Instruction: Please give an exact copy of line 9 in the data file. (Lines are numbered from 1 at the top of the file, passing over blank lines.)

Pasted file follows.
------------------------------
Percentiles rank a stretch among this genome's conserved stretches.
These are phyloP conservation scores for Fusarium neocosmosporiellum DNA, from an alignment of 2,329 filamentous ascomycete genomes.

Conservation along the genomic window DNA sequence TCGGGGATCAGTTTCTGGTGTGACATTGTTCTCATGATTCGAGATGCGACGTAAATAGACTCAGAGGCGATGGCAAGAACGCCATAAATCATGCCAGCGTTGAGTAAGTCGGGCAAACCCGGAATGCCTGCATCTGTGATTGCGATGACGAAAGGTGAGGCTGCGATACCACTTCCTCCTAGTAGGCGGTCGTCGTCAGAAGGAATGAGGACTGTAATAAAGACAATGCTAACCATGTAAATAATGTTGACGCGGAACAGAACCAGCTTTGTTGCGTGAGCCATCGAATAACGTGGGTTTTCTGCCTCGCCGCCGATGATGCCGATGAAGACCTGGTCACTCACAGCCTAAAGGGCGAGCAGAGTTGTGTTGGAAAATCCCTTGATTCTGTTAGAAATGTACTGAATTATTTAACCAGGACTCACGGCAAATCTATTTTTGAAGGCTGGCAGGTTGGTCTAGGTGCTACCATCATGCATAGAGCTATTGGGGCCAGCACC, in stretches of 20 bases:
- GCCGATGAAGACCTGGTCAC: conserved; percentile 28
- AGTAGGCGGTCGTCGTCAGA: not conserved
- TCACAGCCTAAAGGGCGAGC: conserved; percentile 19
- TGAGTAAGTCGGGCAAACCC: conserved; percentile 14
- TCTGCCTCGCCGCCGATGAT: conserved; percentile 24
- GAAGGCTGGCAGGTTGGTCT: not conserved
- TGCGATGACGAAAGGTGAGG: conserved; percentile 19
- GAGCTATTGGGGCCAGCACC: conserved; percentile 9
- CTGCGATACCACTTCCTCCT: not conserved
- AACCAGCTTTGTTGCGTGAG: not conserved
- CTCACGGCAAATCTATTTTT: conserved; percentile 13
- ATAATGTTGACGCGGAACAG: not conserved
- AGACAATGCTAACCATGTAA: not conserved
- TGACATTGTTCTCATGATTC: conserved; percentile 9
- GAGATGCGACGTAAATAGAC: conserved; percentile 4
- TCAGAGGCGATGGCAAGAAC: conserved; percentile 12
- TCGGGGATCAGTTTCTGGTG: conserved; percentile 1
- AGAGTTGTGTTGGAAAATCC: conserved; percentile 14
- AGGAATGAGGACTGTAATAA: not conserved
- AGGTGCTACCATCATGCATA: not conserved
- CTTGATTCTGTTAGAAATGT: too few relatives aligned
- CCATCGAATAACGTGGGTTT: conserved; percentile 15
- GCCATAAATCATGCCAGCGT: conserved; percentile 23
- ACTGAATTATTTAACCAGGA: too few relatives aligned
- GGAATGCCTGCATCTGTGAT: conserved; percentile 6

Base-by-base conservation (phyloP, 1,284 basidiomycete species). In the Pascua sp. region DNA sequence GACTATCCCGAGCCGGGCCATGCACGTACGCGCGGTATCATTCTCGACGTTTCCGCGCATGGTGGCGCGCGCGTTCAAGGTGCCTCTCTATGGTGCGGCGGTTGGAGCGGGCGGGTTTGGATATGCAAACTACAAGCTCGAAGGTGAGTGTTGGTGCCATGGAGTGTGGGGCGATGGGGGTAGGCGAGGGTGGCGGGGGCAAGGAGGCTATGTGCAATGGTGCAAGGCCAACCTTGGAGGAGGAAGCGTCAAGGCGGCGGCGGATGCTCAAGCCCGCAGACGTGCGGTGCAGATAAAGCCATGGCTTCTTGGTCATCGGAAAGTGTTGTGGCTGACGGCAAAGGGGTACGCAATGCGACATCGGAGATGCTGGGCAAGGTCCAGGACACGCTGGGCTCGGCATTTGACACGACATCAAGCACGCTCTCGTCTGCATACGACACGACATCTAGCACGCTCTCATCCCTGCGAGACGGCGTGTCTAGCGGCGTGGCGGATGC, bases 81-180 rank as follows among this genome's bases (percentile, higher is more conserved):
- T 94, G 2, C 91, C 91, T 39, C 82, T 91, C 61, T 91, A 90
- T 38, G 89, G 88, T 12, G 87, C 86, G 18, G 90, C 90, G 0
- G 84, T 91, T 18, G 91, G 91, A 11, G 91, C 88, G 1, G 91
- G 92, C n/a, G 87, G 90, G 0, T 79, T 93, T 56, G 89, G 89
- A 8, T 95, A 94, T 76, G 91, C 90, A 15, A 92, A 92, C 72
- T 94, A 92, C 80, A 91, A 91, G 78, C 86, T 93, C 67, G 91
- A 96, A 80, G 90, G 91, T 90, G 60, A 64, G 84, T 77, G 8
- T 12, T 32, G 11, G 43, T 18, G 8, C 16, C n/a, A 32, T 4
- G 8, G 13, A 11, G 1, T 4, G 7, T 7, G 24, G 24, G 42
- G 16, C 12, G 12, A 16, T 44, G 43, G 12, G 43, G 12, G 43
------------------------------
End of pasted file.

- GAAGGCTGGCAGGTTGGTCT: not conserved